S3 gallop; any signs of heart failure. An electrocardiogram should be obtained,
and most of the times for patients with cardiotoxicity there are usually some
nonspecific ST changes and low QRS complexes 4. An echocardiography with
Doppler studies is useful in detecting early diastolic and systolic LV
dysfunction. The history and physical exam will help in aiding the diagnosis,
however the gold standard for diagnosis is an endomyocardial biopsy of the
right ventricle. The tissue sample will show some histopathological changes
such as loss of myofibrils and distension of the sarcoplasmic reticulum and
T-tubules 8. After the biopsy is taken, it is scored on a scale from 1 to 5
based on the percentage of pathological changes. A score of 2.5 of greater is a
strong indicator that doxorubicin therapy should be ended. Since this is so
invasive, the diagnostic method is rarely used. Instead the physicians rely on
the history, physical and labs such as certain cardiac biomarkers. Since
doxorubicin causes cardiac myocyte injury, a useful marker to look to is
cardiac troponin T. Other markers include atrial-type and brain-type
natriuretic peptides. These peptides will be elevated when there is ventricular
dysfunction and heart failure.

Once the diagnosis of doxorubicin-cardiotoxicity is made there is
no specific treatment available. There are some methods to help manage the
problem of doxorubicin-induced heart failure. If there are signs of pulmonary
and systemic venous congestion, diuretics can be used to relieve the symptoms.

Use of an ACE inhibitor and beta-blocker to address ventricular dysfunction may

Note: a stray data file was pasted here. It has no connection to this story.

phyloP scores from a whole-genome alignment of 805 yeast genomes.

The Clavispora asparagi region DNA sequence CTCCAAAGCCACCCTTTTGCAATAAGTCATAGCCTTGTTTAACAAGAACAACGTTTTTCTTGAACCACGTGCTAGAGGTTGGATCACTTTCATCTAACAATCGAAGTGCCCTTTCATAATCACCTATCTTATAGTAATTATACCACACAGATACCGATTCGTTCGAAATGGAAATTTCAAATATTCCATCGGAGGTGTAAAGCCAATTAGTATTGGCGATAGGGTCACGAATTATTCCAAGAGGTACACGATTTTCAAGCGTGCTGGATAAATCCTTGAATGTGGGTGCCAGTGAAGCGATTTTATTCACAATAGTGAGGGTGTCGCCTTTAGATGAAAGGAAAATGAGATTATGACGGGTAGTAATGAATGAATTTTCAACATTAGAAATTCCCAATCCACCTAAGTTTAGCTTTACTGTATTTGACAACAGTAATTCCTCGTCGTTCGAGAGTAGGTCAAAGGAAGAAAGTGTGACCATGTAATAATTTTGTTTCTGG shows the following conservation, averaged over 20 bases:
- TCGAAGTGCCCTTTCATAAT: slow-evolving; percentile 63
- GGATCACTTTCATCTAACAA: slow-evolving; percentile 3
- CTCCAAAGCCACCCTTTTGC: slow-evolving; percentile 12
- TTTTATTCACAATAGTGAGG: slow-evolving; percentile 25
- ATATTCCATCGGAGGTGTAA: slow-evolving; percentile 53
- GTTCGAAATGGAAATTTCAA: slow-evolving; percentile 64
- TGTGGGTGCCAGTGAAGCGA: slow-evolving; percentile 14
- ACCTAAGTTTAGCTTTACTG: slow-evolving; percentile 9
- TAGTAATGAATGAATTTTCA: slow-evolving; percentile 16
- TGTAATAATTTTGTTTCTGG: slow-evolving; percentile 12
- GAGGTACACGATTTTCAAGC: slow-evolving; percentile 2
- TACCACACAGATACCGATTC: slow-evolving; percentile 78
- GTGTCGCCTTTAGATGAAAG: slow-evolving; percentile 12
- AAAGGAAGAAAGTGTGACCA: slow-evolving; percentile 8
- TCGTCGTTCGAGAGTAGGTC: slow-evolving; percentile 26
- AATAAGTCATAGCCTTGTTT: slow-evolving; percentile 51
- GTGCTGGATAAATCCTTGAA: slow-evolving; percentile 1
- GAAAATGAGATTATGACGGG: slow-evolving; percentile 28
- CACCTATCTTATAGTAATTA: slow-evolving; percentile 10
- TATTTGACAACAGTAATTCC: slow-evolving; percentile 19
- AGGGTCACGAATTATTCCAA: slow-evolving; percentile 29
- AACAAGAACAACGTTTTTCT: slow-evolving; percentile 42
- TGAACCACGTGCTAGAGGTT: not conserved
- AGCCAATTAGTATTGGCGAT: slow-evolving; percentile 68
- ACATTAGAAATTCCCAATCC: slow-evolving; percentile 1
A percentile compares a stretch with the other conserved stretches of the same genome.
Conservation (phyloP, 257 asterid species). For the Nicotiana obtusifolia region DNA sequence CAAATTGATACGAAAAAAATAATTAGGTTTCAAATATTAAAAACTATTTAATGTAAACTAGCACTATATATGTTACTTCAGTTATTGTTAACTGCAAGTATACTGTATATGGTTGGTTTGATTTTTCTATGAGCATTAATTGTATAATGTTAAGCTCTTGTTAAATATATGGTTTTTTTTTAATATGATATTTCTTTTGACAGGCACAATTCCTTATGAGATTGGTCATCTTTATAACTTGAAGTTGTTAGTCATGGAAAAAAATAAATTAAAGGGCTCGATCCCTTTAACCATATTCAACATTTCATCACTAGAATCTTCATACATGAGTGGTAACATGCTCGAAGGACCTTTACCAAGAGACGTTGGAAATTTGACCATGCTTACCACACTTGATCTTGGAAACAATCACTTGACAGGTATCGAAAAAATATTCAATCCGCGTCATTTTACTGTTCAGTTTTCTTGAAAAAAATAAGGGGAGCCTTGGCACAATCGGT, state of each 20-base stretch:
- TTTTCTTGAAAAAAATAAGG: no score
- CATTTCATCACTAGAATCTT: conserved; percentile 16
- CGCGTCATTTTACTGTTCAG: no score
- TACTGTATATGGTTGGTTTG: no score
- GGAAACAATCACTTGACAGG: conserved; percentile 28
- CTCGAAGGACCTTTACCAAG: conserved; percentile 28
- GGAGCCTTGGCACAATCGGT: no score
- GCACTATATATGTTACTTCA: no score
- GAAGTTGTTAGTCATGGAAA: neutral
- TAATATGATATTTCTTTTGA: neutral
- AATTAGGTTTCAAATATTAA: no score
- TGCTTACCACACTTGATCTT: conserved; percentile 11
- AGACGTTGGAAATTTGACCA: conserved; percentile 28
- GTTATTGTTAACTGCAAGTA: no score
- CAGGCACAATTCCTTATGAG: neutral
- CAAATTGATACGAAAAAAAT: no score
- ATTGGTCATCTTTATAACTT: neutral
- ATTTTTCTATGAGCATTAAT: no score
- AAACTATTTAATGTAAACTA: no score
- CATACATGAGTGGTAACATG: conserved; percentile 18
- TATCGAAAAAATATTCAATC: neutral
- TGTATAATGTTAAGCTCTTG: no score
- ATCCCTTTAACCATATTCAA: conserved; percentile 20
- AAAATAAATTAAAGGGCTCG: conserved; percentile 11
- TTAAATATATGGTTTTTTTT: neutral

be appropriate as well. However, none of these treatments have demonstrated to
improve the prognosis of patients with doxorubicin-cardiotoxicity.

Lately, much of the emphasis has been on preventive measures. One
of the strategies is limiting to the cumulative dose of doxorubicin to

Delivering it in a PEGylated liposomal form will help to decrease the
free-floating doxorubicin, which results in selective uptake of the drug in
tumor cells.  Less free doxorubicin helps
to reduce oxidant stress 7. A drug that may help in cardioprotective measures
is carvedilol. This is a non-selective beta-antagonist with some antioxidant
activity. There have been some small studies of its protective effects in a
trial of non-metastatic breast cancer patients taking it as a monotherapy vs.

placebo, and another trial of children with acute lymphoblastic leukemia taking
carvedilol before their doxorubicin therapy. Both studies showed decreased
intervention while taking carvedilol 2. These measures have been useful in
small samples of patients, but an effective preventive therapy for
doxorubicin-cardiotoxicity have yet to be found.

Anthracyclines are an important class of drugs for treatment of
cancer, but their use is limited due to their cardiotoxic effects.

Doxorubicin’s toxicity is largely due to the generation of free radicals. These
radicals eventually result in ventricular dysfunction and heart failure. It is
important for patients with a clinical suspicion of toxicity to undergo close
monitoring. There are some strategies to reduce the cardiovascular effect of
doxorubicin such as lowered doses, PEGylated infusion of the drug, and
cardioprotective drugs such as carvedilol. Although these strategies have shown
some benefits against doxorubicin cardiotoxicity, more clinical investigation
into an effective prevention is needed.